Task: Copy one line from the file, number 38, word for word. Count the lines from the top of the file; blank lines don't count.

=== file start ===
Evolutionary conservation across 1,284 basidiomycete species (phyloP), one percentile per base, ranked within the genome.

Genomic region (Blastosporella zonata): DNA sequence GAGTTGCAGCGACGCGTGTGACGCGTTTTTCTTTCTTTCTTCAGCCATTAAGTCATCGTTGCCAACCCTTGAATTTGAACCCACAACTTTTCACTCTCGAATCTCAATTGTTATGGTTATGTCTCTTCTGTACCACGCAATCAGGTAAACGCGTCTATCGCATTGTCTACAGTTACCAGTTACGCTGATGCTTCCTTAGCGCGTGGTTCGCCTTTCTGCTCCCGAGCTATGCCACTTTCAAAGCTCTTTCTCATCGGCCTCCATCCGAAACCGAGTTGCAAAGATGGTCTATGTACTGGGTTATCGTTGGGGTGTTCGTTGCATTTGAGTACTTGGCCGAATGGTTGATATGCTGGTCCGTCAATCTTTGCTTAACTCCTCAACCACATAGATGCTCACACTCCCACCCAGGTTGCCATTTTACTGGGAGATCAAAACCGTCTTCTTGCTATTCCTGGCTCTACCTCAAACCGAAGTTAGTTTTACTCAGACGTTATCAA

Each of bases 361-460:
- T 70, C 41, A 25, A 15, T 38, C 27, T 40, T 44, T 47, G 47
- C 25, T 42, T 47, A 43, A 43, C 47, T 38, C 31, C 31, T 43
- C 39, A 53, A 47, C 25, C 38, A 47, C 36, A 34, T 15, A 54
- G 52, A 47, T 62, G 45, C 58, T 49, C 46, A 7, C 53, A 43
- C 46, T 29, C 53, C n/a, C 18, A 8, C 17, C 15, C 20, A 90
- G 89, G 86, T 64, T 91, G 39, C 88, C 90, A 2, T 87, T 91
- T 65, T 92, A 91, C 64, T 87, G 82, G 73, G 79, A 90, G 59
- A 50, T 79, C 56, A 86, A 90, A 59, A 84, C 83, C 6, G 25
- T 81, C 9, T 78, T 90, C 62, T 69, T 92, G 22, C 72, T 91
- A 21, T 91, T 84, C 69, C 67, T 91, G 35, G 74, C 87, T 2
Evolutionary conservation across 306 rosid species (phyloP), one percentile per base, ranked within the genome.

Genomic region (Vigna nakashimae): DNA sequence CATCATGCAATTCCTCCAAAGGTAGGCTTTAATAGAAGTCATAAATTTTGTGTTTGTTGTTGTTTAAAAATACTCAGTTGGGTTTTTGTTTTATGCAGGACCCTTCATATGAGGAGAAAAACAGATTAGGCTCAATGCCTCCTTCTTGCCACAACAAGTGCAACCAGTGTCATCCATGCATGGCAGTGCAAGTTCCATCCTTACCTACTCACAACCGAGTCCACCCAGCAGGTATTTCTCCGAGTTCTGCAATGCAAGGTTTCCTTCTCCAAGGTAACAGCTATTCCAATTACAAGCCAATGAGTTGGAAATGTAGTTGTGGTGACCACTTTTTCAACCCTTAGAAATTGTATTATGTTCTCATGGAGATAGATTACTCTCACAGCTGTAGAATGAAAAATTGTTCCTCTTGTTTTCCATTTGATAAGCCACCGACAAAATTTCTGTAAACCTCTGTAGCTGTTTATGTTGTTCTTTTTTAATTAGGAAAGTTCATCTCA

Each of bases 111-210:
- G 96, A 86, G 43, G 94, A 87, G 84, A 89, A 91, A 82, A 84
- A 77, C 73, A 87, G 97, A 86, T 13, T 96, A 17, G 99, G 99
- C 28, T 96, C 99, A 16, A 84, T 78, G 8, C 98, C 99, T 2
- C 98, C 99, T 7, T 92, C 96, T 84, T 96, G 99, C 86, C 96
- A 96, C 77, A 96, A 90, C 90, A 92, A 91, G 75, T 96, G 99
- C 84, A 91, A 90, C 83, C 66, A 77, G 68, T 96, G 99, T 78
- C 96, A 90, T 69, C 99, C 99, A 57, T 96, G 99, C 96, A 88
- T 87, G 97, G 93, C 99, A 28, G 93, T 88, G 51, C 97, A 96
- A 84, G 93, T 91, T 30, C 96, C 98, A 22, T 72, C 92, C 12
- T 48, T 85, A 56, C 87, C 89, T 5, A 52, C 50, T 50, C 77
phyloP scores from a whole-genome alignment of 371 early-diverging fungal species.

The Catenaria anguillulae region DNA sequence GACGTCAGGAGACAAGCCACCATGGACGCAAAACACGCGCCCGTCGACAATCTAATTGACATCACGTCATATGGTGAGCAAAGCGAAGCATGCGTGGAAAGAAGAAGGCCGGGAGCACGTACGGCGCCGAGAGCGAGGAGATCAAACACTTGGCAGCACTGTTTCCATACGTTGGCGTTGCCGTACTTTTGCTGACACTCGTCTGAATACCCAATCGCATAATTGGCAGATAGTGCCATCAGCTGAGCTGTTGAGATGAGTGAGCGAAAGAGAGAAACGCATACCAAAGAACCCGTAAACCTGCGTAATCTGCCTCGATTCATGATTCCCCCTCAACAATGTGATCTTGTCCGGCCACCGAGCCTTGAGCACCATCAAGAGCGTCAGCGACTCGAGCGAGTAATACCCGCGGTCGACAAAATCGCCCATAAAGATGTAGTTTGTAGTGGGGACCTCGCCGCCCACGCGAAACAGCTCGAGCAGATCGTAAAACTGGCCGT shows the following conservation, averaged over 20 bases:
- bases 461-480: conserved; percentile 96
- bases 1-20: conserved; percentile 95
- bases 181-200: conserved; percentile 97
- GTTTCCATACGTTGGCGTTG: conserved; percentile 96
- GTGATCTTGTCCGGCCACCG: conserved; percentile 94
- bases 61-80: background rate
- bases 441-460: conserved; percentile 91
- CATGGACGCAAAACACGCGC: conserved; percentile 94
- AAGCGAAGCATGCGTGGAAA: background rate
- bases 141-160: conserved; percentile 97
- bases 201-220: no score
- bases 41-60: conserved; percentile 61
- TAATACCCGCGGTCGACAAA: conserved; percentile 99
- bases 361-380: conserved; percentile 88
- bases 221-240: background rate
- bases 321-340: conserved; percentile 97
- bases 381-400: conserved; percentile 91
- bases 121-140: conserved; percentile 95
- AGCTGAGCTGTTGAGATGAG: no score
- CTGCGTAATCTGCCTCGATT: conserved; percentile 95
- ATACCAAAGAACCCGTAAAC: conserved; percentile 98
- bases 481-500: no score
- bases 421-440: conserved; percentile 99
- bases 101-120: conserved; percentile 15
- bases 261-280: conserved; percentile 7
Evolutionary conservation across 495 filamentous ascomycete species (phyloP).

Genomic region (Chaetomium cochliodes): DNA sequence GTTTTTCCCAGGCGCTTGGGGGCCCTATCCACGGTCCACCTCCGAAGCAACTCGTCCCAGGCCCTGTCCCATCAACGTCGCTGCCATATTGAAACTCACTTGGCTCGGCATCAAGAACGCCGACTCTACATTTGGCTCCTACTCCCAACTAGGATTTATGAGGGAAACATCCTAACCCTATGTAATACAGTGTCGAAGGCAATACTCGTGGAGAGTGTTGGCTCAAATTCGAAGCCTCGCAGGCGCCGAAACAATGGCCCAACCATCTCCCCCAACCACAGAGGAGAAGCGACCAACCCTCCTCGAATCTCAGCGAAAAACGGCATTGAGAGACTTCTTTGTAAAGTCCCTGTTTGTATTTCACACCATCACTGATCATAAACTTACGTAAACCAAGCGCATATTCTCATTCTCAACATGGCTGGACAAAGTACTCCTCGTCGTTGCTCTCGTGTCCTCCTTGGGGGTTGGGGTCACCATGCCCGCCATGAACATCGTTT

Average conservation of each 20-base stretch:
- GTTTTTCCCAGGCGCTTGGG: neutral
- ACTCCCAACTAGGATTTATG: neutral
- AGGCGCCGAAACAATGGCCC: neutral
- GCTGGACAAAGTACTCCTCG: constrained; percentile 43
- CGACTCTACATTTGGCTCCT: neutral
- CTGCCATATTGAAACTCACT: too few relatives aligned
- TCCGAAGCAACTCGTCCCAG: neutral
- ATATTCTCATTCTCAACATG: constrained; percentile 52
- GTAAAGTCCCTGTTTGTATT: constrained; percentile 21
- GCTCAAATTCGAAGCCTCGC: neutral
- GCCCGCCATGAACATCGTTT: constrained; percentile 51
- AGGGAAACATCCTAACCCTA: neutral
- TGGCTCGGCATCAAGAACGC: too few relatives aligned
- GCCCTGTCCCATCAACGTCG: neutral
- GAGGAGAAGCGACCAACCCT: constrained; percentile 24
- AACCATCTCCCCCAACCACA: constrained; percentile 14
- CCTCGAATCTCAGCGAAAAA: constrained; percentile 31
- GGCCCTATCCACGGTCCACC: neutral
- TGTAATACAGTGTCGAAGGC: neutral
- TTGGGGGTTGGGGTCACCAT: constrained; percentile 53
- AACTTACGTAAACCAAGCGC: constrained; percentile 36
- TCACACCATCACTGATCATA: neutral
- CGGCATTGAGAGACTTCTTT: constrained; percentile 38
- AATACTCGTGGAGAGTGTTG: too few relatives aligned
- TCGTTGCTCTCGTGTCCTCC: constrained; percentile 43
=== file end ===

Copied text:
- bases 141-160: conserved; percentile 97